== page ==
Some years ago, we amended our church constitution to open up membership to those who believed differently on mode of baptism. We encourage believer baptism by immersion but paedobaptists are welcomed. On the Lord’s Table, we have several Roman Catholics and Lutherans who regularly fellowship with us. One parishioner who is a devout Roman Catholic publicly reads the Scripture for us (and he is one of my favorite readers!). Although we greatly differ on this matter, he feels welcomed. I state right before we partake of the elements, “If you have trusted in Jesus Christ as your personal Savior, you are in the family of God and are welcomed to partake of this table with us, regardless of your church membership.”

— Ruben Martinez
Pastor, Living Word EFC in Pharr, Texas

The speed of the leader is the speed of the team

“Major in the majors and minor in the minors.” If taken out of context, this saying could easily be misunderstood as a reference to the Oakland A’s being one of the farm teams of the NY Yankees, or a reference to basic music theory that all pastors should know before leaving seminary, or a John Denver concert.

Rather, it is a phrase I had commonly heard about the EFCA while I was in seminary, and it’s one I have grown to love because it captures the culture of unity in the EFCA. This principle is one of the reasons why I chose to be a part of the EFCA.

As Greg Strand stated, the significance of silence is a commitment to a denominational culture of “unity in essentials, and dialogue in differences,” where we agree and stand united in our understanding of the major doctrines, such as the Trinity, christology and soteriology. But when we disagree in various other theological categories, we do not allow our disagreements in these nonessential doctrines to cause division.

The challenge for a local pastor, then, is to recognize that these differences exist and yet still continue to foster a culture of unity grounded in the gospel. Are there effective ways for a pastor to lead a congregation of sinners who will eventually find disagreements in the nonessentials and possibly allow these differences to drive a wedge of division inside the church? I believe there are many answers; here is one of many.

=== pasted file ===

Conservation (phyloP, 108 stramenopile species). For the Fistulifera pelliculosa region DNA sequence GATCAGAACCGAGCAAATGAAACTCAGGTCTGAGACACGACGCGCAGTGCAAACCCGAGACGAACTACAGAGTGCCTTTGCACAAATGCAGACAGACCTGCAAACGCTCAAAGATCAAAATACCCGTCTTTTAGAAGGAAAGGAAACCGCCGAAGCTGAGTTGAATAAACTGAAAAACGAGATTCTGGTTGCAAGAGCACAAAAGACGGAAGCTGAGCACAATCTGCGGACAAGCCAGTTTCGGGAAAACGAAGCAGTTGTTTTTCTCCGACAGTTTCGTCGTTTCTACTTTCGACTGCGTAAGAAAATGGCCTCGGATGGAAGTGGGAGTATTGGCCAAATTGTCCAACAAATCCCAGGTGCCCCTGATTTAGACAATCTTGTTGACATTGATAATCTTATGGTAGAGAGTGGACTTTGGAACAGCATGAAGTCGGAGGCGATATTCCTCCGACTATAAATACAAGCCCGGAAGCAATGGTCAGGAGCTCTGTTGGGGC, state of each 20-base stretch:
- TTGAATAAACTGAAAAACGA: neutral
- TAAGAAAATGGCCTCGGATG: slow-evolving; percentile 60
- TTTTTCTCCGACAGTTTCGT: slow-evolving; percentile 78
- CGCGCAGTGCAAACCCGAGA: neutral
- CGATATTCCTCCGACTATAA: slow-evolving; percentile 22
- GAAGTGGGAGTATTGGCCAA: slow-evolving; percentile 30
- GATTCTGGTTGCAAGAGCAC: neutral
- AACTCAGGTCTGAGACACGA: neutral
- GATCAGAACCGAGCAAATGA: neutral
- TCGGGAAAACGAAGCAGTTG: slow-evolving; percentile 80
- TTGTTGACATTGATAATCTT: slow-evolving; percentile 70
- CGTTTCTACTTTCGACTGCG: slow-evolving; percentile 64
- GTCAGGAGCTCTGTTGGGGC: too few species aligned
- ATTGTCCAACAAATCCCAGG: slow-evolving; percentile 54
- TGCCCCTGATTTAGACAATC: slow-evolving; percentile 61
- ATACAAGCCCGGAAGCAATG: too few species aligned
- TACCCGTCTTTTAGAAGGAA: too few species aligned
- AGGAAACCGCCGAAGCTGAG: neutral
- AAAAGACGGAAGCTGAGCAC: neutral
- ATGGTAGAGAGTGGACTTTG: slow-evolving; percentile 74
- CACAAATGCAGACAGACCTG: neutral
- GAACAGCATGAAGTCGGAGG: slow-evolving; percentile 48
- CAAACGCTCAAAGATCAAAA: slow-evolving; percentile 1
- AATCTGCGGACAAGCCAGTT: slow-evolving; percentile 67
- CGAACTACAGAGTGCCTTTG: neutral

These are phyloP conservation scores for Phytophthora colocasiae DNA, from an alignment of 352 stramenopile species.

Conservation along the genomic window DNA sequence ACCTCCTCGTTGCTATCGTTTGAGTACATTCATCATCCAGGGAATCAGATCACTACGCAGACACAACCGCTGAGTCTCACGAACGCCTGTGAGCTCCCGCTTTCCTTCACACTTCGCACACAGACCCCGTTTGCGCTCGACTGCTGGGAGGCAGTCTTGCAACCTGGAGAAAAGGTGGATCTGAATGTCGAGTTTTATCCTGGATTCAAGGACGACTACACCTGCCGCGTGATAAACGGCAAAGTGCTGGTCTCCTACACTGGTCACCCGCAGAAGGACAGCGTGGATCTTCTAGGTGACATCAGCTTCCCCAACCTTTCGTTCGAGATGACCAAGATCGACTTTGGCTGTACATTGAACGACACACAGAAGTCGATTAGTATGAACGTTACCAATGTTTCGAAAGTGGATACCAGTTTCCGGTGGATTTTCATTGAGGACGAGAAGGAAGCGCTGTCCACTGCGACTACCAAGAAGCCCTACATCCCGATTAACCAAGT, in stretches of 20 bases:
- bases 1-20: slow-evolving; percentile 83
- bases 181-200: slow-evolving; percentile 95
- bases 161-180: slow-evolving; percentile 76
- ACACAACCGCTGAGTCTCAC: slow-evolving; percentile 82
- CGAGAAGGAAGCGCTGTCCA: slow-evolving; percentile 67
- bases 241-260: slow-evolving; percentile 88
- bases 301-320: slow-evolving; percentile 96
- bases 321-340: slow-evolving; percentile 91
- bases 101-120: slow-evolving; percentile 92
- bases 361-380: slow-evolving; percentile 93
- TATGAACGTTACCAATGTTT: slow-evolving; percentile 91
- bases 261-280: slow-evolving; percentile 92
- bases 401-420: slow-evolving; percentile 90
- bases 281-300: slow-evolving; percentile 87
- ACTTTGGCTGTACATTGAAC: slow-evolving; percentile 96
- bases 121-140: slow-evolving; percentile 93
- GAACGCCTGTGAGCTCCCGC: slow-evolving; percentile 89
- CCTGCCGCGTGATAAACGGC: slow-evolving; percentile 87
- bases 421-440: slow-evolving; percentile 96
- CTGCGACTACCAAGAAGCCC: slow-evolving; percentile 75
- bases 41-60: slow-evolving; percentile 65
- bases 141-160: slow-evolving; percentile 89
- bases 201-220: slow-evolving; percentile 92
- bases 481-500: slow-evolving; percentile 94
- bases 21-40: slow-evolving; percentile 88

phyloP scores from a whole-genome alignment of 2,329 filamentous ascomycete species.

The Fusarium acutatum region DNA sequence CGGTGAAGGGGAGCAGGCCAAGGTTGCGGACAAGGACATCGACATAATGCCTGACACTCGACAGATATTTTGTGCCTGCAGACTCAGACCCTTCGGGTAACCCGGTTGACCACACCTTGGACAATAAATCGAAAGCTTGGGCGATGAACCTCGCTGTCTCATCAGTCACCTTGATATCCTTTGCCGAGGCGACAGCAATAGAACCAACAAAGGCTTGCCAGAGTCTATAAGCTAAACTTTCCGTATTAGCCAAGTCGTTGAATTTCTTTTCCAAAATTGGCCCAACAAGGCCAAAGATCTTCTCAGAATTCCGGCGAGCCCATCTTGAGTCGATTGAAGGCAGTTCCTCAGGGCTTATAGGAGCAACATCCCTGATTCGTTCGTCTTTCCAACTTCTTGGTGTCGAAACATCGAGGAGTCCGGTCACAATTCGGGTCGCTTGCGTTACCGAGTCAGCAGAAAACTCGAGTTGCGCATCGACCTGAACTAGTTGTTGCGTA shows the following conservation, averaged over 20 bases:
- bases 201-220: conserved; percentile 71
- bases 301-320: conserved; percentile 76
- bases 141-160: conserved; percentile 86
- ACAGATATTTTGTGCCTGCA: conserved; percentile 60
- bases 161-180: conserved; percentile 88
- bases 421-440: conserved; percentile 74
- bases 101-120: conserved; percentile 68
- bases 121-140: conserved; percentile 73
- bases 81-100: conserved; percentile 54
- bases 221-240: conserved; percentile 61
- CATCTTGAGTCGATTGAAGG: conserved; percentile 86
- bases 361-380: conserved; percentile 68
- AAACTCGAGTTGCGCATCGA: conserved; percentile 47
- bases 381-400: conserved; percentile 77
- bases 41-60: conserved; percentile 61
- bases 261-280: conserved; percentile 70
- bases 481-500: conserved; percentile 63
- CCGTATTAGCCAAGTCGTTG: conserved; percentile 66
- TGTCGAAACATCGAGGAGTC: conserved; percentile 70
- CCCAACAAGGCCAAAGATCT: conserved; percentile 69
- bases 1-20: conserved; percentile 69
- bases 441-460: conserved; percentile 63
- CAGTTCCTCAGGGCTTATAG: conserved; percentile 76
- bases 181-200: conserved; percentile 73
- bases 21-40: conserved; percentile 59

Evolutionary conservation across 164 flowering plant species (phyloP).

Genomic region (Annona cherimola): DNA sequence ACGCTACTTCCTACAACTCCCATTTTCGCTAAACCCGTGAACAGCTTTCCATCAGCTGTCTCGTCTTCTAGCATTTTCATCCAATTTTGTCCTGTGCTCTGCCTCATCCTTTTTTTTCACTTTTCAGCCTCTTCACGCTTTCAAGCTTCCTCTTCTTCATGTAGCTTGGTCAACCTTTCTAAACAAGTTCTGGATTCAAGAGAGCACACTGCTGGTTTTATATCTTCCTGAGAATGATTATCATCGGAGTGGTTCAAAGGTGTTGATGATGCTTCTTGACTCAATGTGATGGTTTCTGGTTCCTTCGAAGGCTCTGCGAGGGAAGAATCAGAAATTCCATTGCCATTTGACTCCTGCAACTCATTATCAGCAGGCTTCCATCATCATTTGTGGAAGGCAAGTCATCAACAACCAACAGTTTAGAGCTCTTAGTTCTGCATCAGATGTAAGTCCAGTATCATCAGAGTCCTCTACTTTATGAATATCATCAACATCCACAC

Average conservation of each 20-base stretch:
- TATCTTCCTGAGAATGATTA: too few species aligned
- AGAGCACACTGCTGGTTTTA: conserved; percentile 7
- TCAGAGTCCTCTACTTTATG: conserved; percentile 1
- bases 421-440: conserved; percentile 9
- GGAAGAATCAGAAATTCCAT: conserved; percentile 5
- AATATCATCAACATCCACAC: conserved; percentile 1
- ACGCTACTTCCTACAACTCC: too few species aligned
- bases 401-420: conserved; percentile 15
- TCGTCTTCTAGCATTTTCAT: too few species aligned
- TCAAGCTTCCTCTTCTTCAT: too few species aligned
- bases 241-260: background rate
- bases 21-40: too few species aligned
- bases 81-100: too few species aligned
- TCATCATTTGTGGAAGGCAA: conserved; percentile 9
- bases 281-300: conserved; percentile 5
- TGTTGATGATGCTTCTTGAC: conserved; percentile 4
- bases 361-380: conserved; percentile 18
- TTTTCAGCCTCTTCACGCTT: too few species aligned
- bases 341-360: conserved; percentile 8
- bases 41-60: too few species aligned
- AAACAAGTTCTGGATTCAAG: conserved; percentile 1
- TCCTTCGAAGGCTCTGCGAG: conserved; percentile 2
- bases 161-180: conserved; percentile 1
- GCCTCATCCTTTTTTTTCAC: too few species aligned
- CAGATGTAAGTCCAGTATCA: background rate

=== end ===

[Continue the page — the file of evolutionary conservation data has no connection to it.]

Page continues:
The speed of the leader is the speed of the team. Whether it’s a specialized group of infantrymen, a team of production line workers or a local congregation, if the leader has direct influence over his people, the leader sets the tone of the culture in the group by his word and example.

In the local church, this leader is most commonly the main teaching pastor, often the senior pastor. When the senior pastor emphasizes the importance of unity in the church from the pulpit and lives out this conviction, I have witnessed that congregations often follow suit. But the leader must both humbly walk the walk while he talks the talk. The people in the church take on the flavor of the leader in the way he teaches the truth and demonstrates grace and humility in his life. If the pastor truly values unity in the church and demonstrates this in his conversations with others, the church will learn from his example and often will do the same.

I minister as a pastor at a local church alongside Bill Kynes, the senior pastor. Bill has been pastoring this church for over 30 years now. It is arguably the healthiest church I have ever been a part of, a church where grace and truth are lived out. This, I believe, is due largely in part to the three decades of Bill’s humble leadership and gracious influence. He has consistently emphasized unity in the church. As ministers of the gospel and as pastors who oversee God’s precious flock, it is a privilege to be able to take part in God’s work to bring unity in the church through our teaching and demonstration of grace in our lives.

— Timothy Cho
Associate Pastor, Cornerstone Evangelical Free Church in Annandale, Virginia

How does your church handle differences in nonessential theological positions? Let us know in the comments.